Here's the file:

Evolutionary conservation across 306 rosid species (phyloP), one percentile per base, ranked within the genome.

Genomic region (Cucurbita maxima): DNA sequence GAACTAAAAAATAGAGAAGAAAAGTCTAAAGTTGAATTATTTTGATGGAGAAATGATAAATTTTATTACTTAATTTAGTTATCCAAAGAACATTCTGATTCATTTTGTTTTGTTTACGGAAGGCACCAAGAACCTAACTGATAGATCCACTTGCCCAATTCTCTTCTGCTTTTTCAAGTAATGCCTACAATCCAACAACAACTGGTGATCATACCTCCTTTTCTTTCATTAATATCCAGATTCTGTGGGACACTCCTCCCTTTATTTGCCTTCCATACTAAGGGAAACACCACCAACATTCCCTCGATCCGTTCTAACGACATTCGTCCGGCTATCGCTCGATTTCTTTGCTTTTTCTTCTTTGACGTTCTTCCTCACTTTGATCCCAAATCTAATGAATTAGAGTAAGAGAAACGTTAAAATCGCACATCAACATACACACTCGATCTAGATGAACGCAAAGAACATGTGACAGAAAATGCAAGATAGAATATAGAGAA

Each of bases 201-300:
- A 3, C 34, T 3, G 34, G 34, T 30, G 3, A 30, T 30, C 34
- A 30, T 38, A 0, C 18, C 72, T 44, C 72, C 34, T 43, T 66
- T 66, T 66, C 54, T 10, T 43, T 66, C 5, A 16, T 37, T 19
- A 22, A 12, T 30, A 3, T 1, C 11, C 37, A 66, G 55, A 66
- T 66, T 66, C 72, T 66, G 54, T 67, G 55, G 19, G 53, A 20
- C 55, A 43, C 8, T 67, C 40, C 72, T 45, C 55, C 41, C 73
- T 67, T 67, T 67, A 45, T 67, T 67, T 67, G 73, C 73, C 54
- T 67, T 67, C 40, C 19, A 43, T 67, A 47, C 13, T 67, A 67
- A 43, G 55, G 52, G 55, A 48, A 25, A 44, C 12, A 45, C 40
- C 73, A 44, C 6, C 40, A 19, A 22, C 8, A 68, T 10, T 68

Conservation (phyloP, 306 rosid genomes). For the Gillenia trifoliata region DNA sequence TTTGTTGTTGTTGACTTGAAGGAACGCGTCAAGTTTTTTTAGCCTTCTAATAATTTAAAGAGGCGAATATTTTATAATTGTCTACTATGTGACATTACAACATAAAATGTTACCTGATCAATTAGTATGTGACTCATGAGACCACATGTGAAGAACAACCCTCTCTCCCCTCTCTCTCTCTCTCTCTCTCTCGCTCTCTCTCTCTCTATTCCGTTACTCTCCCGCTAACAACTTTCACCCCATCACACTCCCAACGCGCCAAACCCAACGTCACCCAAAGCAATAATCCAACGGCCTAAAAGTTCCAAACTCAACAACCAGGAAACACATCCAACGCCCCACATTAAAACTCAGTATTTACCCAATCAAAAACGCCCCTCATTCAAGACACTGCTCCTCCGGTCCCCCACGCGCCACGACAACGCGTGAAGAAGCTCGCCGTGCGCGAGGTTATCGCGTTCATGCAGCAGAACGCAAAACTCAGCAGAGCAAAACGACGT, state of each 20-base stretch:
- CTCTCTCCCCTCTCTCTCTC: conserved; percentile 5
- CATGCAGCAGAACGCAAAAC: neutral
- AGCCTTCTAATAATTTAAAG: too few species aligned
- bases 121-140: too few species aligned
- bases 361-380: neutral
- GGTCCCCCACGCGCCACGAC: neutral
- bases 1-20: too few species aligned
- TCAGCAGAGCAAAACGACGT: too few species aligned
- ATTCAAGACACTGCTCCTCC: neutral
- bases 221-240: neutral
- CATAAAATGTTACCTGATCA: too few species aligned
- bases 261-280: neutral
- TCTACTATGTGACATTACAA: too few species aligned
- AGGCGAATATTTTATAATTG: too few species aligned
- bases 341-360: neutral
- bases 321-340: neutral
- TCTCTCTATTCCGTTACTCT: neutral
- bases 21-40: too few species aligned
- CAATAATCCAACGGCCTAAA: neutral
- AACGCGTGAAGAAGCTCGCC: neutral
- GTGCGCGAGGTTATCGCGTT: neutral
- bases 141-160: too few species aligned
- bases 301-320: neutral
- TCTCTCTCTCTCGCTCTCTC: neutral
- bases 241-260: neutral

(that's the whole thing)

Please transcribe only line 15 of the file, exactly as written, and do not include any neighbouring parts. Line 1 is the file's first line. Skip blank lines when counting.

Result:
- CTCTCTCCCCTCTCTCTCTC: conserved; percentile 5